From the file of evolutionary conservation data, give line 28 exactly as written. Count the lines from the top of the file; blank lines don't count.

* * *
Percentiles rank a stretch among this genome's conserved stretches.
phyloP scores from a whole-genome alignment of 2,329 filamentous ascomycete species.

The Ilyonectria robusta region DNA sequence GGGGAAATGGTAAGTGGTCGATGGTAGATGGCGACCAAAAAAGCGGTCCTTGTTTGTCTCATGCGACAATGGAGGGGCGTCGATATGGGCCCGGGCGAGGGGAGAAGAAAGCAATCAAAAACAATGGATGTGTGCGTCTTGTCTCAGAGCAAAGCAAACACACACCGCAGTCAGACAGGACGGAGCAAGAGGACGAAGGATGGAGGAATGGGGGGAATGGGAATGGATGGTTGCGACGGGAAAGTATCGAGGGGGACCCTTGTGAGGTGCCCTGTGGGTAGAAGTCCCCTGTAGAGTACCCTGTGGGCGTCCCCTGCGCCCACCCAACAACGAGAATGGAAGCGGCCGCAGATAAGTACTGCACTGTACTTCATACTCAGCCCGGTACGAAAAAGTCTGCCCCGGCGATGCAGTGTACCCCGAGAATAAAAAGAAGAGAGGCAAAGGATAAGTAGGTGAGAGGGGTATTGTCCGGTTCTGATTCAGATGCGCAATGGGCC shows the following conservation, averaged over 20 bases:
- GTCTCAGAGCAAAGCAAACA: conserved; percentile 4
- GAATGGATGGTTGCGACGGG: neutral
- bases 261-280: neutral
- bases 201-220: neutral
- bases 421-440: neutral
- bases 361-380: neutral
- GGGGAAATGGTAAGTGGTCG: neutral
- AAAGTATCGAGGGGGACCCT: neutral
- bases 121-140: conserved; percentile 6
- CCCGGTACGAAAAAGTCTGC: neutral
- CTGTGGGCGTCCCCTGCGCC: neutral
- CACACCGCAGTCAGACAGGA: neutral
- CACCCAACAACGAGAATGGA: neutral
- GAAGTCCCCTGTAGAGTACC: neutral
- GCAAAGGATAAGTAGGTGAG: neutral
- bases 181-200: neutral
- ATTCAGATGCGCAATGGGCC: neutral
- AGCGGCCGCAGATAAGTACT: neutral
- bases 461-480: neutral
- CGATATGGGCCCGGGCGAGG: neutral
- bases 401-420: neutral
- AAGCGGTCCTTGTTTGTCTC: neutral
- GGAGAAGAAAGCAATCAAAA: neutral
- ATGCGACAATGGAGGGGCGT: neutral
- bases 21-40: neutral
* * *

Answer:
- bases 21-40: neutral